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AWS has stopped selling Light and Medium RIs. Now what?

By Leah Weitz on February 17, 2015

We all knew it was coming… and now it’s official. Amazon Web Services has officially ceased offering Light, Medium, and Heavy Reserved Instance types in place of the new All Upfront, Partial Upfront, and No Upfront Reserved Instance types that were introduced in December of last year.

Out with the old, in with the new

Many AWS users in our system have anticipated this change and are taking it in stride. In fact, All Upfront, No Upfront , and Partial Upfront account for 70% of the 22,500 new RI purchases that we’ve seen in our system since the new types were made available. Of those, Partial Upfront accounts for the majority of the new RI types purchased, with All Upfront coming in a close second.

We have, however, seen a number of orgs continue to purchase old Reserved Instance types as they’ve remained available—primarily Heavy and Medium types.

Heavy Reserved Instances are effectively identical to the new RI types, so making the transition shouldn’t represent a significant change for users who’ve recently purchased Heavies. However, there isn’t a new equivalent for Medium and Light Reserved Instances, and the orgs which have persisted in purchasing those types will have to re-assess their purchasing strategies now that their options have changed. And as we’ve discussed before, the discontinuation of Light and Medium Reserved Instances represents a significant change in the stakes of Reserved Instance buying—so those strategies need to be rock solid.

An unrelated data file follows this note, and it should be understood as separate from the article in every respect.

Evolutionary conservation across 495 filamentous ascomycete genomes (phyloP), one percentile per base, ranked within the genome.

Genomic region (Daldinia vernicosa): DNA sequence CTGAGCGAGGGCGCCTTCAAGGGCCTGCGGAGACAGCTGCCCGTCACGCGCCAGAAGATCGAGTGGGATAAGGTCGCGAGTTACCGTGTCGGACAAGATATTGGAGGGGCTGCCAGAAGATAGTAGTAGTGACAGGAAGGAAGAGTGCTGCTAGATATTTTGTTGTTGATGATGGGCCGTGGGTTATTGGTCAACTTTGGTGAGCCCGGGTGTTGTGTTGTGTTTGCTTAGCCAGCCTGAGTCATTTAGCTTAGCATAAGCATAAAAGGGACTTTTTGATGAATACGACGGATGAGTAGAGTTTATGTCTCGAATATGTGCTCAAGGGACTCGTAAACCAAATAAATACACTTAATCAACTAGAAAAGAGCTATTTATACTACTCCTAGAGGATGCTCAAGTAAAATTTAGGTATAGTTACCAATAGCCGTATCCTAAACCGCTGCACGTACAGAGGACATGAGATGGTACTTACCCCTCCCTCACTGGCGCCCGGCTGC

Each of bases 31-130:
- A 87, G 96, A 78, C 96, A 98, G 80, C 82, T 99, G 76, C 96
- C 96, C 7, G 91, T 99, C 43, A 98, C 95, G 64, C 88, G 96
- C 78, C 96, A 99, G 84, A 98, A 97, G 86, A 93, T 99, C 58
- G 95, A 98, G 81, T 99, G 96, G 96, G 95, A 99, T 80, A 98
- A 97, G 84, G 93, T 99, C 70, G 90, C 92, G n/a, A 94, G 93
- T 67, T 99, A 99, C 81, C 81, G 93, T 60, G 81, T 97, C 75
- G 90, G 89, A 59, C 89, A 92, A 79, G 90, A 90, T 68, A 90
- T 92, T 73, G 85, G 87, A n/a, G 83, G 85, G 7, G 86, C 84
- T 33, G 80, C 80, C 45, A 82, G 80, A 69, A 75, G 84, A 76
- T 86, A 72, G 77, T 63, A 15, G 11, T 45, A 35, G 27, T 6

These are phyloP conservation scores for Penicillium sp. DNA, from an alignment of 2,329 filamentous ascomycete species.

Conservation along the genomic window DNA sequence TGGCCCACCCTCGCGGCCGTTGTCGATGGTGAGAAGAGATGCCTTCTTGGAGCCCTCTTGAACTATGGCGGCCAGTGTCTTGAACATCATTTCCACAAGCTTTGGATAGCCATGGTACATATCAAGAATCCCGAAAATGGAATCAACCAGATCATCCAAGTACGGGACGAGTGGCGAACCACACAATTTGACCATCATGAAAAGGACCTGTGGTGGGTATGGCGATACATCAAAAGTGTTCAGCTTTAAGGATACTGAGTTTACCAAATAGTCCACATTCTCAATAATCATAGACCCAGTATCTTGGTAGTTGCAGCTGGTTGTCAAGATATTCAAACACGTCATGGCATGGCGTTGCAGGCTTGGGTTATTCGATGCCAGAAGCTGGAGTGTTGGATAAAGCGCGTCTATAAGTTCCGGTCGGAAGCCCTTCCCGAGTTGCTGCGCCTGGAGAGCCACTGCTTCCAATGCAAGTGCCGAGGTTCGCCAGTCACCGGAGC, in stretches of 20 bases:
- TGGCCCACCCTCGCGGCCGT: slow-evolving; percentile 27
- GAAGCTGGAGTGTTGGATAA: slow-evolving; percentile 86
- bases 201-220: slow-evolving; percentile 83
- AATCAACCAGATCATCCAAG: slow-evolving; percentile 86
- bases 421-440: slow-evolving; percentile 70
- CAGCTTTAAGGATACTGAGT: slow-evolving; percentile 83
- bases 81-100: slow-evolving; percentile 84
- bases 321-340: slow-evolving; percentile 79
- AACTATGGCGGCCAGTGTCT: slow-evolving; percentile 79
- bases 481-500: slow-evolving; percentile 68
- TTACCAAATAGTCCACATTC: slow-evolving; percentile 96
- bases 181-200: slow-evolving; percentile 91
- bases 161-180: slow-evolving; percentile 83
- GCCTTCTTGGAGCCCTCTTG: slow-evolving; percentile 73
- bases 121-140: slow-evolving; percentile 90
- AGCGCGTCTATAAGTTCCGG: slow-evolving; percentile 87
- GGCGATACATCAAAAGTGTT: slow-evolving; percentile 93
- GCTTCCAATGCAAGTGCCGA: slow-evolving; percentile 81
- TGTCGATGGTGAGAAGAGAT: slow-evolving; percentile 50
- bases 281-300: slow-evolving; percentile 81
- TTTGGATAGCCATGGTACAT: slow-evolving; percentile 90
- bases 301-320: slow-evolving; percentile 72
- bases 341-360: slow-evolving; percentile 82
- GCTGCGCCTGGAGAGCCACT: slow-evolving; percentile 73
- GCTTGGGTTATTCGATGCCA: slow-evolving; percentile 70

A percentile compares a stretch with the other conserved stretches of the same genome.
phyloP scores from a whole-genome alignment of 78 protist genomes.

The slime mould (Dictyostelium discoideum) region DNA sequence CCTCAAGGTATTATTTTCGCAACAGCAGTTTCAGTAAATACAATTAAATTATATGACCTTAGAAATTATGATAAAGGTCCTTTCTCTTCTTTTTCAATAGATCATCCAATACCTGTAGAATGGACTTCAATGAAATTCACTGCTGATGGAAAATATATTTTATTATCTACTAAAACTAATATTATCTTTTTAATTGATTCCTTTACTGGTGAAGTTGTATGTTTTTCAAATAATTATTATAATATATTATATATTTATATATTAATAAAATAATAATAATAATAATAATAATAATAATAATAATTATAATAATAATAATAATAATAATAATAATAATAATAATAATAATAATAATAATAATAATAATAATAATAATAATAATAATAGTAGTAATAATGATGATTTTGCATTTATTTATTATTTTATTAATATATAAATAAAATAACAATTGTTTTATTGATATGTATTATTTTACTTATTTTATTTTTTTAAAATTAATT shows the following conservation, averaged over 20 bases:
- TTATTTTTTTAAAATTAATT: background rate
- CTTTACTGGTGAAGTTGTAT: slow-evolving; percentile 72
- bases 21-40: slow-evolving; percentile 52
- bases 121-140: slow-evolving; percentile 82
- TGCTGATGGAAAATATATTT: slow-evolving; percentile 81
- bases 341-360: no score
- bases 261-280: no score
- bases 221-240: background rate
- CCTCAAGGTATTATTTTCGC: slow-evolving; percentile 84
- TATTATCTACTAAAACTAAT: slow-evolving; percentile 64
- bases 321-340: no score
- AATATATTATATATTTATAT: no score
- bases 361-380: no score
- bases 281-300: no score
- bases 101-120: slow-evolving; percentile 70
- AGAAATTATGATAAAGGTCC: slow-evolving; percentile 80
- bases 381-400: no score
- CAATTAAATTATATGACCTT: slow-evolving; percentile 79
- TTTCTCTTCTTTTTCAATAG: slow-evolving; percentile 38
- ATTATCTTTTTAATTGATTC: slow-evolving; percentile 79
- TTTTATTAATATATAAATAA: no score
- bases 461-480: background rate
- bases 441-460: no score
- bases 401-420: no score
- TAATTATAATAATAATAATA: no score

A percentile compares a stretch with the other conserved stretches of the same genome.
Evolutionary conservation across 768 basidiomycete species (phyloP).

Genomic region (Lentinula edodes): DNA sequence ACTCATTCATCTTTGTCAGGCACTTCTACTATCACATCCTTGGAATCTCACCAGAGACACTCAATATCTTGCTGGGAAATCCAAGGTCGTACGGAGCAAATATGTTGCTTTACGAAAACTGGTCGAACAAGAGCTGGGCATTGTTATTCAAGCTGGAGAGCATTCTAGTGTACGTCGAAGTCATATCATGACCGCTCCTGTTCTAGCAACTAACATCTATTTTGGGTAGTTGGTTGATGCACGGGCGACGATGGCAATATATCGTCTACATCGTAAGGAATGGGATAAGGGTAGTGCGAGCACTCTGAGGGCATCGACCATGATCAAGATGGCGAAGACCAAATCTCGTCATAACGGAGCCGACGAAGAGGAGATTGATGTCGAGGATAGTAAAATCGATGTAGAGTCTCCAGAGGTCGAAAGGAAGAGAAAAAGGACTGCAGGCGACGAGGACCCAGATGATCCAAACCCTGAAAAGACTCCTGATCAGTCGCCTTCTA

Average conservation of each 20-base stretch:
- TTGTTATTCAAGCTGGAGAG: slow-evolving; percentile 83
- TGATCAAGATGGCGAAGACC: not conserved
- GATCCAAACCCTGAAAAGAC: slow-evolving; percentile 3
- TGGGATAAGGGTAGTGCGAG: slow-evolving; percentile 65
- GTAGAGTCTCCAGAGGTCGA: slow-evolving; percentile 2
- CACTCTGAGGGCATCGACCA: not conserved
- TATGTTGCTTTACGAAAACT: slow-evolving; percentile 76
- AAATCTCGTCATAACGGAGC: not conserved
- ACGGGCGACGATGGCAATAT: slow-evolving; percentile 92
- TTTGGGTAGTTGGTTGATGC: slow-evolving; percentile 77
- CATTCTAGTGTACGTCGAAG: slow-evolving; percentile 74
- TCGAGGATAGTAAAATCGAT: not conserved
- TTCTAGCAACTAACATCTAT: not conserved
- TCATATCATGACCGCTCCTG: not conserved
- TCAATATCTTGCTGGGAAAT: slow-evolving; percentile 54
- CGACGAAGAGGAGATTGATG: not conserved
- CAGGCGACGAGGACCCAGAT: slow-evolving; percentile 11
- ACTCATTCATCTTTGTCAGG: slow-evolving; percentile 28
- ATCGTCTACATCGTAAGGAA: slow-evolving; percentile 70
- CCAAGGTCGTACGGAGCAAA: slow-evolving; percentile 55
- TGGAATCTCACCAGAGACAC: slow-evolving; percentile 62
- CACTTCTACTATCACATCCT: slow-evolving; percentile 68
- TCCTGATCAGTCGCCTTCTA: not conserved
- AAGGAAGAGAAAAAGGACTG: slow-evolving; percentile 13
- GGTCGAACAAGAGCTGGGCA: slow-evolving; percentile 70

The new reality

Now, no matter which Reserved Instance type you choose, a purchase means a big commitment—because all three of the new types require that you pay for all of the hours of the 1-or 3-year term. You’ll pay at a discounted rate, but you’ll still pay for every single hour—so if your reservations aren’t being used regularly, you’ll not only fail to accrue the savings you’d hoped for, but risk taking a serious loss on the purchase.

Whereas 1-year Light and Medium RI purchases would typically reach a breakeven point around 20-40%, the breakeven point for a 1-year All Upfront m1.xlarge is twice that at just past 60%. If it isn’t being used at least 60% of the time over the reservation term, you’ll be in the red.Whereas 1-year Light and Medium RI purchases would typically reach a breakeven point around 20-40%, the breakeven point for a 1-year All Upfront m1.xlarge is twice that at just past 60%. If it isn’t being used at least 60% of the time over the reservation term, you’ll be in the red.

For one, this means that you won’t have the luxury of low-cost capacity reservations anymore; in place of a low-commitment Light reservation, you’ll have to use one of the new RI types and take a bigger hit to your wallet in exchange for that just-in-case capacity guarantee. It also means that you’ll have to be extremely careful with your calculations when planning these high-stake purchases—and that ongoing management of your reservation portfolio is more important than ever to ensure maximum savings.

Embracing the change

We’re pleased to see that so many of our users are already trying the new Reserved Instance types, but we also know that this is a confusing time for many. So whether you’ve already purchased a whole bunch or are finally ready to try them for the first time, we’re here to help—with a Reserved Instance Planner that can ensure that you invest your money wisely and achieve the greatest savings RIs can offer.

To get started planning your next Reserved Instance purchase, log in or sign up for a free 14-day trial of Cloudability Pro now.

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